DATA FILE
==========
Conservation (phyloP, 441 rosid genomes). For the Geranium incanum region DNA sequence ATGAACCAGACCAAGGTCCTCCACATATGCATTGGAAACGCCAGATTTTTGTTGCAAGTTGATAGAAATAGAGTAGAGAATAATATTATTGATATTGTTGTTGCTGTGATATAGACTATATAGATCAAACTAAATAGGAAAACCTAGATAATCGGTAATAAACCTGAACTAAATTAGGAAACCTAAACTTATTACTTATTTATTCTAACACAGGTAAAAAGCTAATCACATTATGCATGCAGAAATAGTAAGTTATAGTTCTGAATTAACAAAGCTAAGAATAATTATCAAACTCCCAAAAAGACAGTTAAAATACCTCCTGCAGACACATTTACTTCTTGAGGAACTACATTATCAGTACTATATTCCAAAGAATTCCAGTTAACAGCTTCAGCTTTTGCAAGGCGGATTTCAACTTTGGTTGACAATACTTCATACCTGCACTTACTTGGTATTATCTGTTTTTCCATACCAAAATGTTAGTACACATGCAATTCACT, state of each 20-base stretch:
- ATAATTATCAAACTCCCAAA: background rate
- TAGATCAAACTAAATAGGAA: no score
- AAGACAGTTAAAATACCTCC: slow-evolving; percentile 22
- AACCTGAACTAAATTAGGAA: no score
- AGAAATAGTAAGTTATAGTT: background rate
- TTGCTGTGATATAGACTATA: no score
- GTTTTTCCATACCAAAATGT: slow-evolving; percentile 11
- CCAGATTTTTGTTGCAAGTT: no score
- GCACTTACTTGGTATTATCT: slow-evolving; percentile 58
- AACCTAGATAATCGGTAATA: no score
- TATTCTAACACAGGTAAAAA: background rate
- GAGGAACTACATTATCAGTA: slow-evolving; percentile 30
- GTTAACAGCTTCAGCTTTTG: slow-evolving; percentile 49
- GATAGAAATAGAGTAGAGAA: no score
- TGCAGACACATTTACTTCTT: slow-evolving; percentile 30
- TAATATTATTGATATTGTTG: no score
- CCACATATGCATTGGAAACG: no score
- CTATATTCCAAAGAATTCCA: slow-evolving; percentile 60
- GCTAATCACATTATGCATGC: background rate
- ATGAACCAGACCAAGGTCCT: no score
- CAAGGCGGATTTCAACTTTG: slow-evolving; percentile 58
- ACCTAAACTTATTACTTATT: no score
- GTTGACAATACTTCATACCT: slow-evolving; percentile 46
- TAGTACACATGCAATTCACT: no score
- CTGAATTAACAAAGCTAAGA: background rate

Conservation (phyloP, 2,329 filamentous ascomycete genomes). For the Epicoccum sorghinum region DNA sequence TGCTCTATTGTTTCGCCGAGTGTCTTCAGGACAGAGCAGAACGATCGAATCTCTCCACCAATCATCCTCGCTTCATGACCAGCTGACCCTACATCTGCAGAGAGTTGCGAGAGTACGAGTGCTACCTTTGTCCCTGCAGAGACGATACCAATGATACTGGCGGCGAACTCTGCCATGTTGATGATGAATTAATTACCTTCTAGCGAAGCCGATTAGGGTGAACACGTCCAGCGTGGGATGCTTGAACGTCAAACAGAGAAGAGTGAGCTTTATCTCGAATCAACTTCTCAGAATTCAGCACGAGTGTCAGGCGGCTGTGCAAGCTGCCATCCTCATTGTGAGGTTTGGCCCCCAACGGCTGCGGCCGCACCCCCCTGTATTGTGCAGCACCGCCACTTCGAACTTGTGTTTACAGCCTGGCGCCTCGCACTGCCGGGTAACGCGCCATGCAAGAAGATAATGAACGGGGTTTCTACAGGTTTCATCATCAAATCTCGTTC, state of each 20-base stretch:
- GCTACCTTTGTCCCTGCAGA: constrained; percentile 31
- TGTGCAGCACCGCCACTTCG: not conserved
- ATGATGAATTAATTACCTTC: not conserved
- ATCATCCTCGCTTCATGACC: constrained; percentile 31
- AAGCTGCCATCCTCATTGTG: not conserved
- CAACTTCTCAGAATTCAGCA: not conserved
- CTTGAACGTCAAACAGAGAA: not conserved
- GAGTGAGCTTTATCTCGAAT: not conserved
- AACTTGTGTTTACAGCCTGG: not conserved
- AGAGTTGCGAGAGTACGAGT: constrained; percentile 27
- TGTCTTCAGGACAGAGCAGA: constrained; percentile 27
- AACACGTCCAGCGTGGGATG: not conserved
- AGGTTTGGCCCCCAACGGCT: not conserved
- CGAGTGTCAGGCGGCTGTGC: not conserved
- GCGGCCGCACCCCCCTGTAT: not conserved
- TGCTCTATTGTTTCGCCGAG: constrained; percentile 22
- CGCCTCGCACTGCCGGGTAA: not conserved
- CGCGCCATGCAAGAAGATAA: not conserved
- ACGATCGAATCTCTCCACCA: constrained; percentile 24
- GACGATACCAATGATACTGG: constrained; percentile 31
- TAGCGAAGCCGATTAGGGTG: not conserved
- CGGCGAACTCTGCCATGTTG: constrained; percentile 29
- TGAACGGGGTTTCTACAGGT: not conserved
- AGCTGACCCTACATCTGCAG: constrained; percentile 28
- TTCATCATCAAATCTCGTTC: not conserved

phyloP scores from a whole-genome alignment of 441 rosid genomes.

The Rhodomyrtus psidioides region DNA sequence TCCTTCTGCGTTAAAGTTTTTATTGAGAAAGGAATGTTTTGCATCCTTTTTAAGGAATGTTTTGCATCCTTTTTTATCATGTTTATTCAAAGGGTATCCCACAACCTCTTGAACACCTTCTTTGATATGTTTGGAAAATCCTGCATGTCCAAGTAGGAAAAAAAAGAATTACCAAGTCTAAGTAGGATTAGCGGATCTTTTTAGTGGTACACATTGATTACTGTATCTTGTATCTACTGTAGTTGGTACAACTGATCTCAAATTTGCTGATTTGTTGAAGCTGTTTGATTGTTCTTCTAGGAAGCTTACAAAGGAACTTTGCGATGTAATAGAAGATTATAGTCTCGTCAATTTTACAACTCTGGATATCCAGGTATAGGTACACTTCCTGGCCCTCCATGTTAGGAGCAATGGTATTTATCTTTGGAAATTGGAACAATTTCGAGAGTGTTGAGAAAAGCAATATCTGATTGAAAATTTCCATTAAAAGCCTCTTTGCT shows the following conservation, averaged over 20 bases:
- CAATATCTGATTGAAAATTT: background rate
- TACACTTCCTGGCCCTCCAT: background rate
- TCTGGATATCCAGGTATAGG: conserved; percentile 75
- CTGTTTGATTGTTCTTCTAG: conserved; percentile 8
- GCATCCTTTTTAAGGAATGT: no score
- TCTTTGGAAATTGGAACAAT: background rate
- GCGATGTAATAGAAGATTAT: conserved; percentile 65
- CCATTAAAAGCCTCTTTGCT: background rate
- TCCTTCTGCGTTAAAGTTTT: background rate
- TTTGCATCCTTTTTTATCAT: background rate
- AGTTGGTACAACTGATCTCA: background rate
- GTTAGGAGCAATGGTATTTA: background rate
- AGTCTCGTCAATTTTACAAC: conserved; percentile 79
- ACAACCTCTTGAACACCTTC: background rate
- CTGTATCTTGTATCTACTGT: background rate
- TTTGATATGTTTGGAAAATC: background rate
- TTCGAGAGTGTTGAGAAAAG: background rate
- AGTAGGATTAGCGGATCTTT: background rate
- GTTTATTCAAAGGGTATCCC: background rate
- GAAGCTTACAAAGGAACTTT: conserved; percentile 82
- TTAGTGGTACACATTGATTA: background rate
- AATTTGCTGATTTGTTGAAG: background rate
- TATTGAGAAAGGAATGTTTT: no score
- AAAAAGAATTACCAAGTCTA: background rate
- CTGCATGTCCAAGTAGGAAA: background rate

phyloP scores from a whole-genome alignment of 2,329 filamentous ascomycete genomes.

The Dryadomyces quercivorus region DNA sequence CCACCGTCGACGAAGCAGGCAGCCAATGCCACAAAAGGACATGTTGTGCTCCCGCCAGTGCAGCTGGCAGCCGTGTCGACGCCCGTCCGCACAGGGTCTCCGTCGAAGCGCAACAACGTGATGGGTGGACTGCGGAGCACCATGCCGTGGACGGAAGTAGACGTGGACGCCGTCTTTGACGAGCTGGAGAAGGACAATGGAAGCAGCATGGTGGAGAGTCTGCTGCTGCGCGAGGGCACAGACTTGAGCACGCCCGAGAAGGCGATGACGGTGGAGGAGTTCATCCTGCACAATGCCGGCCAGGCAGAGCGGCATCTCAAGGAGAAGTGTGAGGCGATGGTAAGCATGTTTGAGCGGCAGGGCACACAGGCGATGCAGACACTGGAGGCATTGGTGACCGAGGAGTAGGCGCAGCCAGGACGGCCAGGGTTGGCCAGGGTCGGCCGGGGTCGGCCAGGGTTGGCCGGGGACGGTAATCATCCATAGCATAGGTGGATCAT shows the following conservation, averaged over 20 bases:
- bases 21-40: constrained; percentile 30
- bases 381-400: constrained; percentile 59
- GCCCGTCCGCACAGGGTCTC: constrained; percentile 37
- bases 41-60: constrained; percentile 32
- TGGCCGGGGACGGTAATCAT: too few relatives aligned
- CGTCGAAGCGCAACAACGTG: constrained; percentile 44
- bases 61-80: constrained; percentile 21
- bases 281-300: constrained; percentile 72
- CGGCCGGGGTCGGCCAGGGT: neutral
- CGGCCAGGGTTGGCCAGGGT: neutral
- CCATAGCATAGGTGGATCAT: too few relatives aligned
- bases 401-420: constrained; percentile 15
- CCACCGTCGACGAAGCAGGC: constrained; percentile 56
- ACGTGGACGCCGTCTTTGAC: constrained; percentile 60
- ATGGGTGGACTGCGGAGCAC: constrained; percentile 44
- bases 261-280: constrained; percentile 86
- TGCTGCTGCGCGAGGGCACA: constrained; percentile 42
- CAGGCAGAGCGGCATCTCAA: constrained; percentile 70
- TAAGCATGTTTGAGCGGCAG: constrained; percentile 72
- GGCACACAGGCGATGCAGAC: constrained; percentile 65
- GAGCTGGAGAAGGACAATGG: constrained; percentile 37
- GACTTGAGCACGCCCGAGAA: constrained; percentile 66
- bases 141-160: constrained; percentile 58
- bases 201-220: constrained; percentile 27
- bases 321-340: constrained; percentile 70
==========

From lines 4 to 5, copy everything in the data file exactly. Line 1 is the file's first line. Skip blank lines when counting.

- AAGACAGTTAAAATACCTCC: slow-evolving; percentile 22
- AACCTGAACTAAATTAGGAA: no score